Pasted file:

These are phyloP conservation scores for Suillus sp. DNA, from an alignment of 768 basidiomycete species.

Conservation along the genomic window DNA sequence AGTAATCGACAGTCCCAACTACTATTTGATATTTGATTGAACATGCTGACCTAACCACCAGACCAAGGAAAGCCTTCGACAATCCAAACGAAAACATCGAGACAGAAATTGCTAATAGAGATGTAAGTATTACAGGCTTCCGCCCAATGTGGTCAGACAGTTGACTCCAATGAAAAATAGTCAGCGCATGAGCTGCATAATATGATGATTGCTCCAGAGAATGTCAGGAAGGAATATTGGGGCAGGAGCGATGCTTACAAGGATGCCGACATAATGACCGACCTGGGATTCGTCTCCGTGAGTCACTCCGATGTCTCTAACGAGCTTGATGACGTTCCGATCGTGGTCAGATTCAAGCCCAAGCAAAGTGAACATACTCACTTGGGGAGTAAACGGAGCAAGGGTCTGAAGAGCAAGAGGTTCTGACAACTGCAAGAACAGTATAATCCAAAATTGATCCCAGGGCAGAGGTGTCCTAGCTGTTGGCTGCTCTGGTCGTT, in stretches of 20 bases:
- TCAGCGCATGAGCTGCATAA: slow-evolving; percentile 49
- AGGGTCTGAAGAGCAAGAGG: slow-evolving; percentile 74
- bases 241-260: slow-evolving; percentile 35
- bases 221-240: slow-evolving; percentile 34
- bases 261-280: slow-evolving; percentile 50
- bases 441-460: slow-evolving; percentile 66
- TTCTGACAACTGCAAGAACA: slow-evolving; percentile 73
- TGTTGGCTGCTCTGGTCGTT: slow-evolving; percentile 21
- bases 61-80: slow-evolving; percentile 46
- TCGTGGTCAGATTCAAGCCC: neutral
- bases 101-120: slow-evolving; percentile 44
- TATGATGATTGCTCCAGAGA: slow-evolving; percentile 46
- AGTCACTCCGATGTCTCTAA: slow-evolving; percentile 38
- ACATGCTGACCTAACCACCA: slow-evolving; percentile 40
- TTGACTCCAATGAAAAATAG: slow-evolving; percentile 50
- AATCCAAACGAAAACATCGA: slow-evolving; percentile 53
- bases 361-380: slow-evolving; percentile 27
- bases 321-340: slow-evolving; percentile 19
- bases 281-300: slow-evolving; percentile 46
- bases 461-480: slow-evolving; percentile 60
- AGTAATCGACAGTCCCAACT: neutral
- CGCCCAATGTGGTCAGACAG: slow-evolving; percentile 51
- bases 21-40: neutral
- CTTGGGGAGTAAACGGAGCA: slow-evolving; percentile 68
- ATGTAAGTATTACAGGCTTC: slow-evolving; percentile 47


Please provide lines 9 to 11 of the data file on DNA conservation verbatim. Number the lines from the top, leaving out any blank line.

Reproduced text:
- TTCTGACAACTGCAAGAACA: slow-evolving; percentile 73
- TGTTGGCTGCTCTGGTCGTT: slow-evolving; percentile 21
- bases 61-80: slow-evolving; percentile 46